In a speech last night aboard the USS Intrepid in New York, Secretary of Defense Leon Panetta warned a meeting of Business Executives for National Security about the cyber challenges the United States faces.
“A cyber attack perpetrated by nation states or violent extremist groups could be as destructive as the terrorist attack of 9/11,” Panetta said. “Such a destructive cyber terrorist attack could paralyze the nation.”
Panetta recalled a recent attack against the Saudi Arabian state oil company ARAMCO caused by a computer virus known as “Shamoon” that he described as “probably the most destructive attack that the private sector has seen to date.” In that attack, Secretary Panetta said, the virus self-executed itself and “replaced crucial system files with an image of a burning U.S. flag. It also put additional ‘garbage’ data that overwrote all the real data on the machine. The more than 30,000 computers it infected were rendered useless, and had to be replaced.”
The challenges create a “profound new sense of vulnerability,” Panetta noted. “An aggressor nation or extremist group could gain control of critical switches and derail passenger trains, or trains loaded with lethal chemicals,” he said. “They could contaminate the water supply in major cities, or shut down the power grid across large parts of the country.”
To learn more about America’s cyber challenges, check out CNAS’s Election 2012 National Security Guide to the Presidential Election.
Over the summer, Nancy Brune and I contributed to the National Intelligence Council’s Global Trends 2030 blog, a forum to discuss a range of issues ahead of the NIC’s forthcoming Global Trends 2030 study, to be released after the presidential election this fall.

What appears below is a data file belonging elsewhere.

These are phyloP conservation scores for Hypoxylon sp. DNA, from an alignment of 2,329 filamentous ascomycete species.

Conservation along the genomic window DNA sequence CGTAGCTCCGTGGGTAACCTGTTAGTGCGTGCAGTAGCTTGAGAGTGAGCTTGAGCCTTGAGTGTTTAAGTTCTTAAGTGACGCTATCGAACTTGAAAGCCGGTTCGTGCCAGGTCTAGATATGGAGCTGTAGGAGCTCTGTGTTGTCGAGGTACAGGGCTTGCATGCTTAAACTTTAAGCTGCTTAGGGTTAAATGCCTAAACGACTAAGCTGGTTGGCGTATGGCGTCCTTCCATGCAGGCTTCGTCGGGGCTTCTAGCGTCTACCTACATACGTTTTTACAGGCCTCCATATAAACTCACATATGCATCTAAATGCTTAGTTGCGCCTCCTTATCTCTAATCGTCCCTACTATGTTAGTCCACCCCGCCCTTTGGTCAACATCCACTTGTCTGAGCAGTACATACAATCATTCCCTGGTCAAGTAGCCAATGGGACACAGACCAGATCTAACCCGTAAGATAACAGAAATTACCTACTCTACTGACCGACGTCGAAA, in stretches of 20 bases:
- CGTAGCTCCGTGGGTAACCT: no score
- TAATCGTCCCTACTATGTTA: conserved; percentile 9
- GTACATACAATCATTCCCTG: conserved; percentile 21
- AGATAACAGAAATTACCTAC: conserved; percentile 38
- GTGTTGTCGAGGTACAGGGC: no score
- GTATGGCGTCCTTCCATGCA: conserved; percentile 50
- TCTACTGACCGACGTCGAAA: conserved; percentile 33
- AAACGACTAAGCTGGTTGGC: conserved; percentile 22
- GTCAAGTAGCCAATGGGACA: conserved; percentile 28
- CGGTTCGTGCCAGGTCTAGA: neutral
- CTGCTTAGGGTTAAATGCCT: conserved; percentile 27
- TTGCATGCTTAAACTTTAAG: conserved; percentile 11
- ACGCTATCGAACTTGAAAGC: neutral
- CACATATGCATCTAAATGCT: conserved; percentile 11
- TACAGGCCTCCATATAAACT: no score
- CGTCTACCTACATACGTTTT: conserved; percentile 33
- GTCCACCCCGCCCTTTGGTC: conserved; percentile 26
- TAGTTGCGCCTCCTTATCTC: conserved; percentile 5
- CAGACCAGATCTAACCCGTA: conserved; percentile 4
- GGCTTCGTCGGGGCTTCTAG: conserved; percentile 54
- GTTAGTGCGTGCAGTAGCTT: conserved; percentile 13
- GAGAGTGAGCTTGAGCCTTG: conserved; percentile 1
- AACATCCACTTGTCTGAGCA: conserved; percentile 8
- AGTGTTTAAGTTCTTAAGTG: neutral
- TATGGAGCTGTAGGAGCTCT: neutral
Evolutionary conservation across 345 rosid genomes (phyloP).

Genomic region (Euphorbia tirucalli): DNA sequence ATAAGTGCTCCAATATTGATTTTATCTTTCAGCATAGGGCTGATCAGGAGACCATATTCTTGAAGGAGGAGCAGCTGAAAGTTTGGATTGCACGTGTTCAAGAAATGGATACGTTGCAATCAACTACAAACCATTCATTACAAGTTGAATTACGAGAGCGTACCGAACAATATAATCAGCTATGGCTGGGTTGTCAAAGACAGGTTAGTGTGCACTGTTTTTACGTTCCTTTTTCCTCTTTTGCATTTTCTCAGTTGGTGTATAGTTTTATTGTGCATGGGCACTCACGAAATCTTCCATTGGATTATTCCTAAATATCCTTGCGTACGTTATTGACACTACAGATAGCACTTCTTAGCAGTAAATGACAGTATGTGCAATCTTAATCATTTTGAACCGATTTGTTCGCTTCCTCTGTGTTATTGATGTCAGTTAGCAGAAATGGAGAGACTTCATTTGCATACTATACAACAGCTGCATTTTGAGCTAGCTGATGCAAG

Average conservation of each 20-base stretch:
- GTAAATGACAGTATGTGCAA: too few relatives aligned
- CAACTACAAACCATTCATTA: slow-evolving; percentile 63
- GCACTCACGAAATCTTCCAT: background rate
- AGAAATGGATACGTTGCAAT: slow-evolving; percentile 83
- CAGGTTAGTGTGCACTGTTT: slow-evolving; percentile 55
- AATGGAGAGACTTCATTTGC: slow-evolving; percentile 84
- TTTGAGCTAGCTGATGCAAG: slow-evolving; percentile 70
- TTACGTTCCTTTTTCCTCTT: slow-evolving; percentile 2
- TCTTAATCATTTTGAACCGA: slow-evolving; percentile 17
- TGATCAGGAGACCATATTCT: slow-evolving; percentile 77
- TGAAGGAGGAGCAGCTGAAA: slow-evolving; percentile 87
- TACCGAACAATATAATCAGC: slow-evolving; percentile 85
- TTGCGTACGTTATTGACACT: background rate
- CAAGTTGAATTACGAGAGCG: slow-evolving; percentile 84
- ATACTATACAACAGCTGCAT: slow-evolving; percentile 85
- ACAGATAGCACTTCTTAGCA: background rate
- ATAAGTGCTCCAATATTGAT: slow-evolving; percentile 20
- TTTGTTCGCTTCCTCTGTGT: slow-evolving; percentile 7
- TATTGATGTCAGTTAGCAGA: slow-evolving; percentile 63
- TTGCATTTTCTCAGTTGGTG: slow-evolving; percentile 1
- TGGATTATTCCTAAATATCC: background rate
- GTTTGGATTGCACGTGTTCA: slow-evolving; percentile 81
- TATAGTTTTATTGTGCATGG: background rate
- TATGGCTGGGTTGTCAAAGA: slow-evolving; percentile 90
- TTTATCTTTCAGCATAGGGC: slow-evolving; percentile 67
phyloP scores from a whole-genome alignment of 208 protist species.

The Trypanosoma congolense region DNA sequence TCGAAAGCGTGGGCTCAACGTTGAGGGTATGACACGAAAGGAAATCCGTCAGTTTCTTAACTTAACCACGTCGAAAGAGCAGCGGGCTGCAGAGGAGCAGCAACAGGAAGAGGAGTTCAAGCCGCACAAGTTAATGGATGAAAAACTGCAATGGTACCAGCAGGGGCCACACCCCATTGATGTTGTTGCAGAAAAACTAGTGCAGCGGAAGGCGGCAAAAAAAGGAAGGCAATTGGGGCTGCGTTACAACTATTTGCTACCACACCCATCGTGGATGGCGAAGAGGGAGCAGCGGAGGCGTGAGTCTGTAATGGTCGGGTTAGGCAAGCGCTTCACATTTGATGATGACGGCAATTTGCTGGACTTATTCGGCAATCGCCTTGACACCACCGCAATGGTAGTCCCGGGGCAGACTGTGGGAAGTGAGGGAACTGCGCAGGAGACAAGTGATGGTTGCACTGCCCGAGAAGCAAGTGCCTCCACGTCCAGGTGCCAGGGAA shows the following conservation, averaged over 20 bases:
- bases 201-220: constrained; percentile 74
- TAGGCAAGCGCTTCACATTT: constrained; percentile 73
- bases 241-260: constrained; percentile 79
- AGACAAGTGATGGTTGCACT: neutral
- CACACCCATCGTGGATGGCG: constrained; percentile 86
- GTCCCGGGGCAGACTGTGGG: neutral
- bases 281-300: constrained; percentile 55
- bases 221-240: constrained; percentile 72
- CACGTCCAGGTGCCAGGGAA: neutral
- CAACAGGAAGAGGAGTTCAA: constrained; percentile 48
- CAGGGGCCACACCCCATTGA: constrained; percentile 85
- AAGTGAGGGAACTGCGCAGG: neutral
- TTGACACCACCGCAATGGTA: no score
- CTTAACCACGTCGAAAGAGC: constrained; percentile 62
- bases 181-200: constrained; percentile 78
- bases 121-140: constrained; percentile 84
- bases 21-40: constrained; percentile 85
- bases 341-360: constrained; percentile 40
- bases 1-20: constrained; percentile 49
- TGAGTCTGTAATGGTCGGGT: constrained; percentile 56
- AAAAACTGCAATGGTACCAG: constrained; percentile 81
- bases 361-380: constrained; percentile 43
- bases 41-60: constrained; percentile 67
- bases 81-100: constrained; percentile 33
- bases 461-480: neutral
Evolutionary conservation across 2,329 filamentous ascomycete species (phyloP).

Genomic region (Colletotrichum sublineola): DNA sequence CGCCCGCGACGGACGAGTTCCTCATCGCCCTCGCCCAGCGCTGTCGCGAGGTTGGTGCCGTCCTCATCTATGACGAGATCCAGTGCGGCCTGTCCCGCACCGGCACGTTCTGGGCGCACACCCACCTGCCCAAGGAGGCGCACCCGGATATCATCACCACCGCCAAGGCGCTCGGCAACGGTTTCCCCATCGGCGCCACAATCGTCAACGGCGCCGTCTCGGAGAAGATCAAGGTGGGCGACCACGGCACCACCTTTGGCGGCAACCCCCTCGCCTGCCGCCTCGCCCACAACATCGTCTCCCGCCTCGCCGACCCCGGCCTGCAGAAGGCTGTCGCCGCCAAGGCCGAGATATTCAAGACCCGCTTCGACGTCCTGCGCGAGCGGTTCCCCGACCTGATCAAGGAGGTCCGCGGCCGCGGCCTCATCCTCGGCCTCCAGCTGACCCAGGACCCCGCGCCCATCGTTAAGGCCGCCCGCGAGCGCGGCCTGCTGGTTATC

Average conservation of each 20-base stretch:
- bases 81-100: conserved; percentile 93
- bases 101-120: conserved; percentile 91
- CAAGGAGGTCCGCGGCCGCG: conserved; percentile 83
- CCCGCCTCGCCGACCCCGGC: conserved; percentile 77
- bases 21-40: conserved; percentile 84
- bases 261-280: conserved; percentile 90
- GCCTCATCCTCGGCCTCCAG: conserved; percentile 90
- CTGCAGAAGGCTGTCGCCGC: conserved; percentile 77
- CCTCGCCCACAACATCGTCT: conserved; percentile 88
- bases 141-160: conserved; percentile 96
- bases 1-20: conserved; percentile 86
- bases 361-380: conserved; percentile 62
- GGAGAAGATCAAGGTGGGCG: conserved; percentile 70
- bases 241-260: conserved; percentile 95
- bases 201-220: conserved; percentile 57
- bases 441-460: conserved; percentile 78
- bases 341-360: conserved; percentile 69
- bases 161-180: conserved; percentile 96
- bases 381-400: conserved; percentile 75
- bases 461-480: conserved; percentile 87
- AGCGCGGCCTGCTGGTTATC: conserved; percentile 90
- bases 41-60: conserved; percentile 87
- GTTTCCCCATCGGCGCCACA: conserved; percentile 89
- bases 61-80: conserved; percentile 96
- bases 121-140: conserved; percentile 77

What is interesting about the NIC’s study is that it focuses on emerging trends and their implications for the security and geopolitical environments. But rather than explore these trends in isolation of each other, the NIC examines different scenarios, and how trends engage one another. Urbanization and climate change are among the trends that the NIC has looked at closely. In separate posts, Nancy and I both examined the security implications of urbanization and climate change for the NIC’s blog.
Urbanization – the shift of populations from rural to urban communities – presents challenges and opportunities for policymakers in developed and developing countries. As I wrote in July:
On the one hand, urban cities have the potential to serve as engines of change, driving economic growth in some of the world’s least developed countries and pulling more people out of poverty than at any other time in history. On the other hand, climate change could undercut all of this by exacerbating resource scarcity and putting vulnerable communities at risk from sea level rise and more frequent and intense storms.
But of course, climate change is not the only other trend that touches urbanization. A range of trends, such as globalization and emerging diseases, combine with urbanization to present dilemmas for policymakers.
Last week, Yale Environment 360 published a piece that explored the challenges that could manifest from urbanization, globalization and emerging diseases coming together in novel ways. See: “The Next Pandemic: Why It Will Come from Wildlife.”
While the United States should make better use of space technologies to advance U.S. interests (particularly for improving U.S. disaster warning and response, as I argued this week in a new policy brief Sentries in the Sky: Using Space Technologies for Disaster Response), ground-based sensors will continue to be important for providing a holistic view of environmental, climate change and other important global trends that can affect U.S. security. The U.S. government needs a suite of tools that include ground- and space-based remote sensing technologies, not one or the other.
In this photo taken on September 4, 2012, the Woods Hole Oceanographic Institute prepares to launch its research vessel with these buoys that will help scientists measure saline concentrations at sea. According to NASA, “The NASA-sponsored expedition will sail to the North Atlantic's saltiest spot to get a detailed, 3-D picture of how salt content fluctuates in the ocean's upper layers and how these variations are related to shifts in rainfall patterns around the planet.”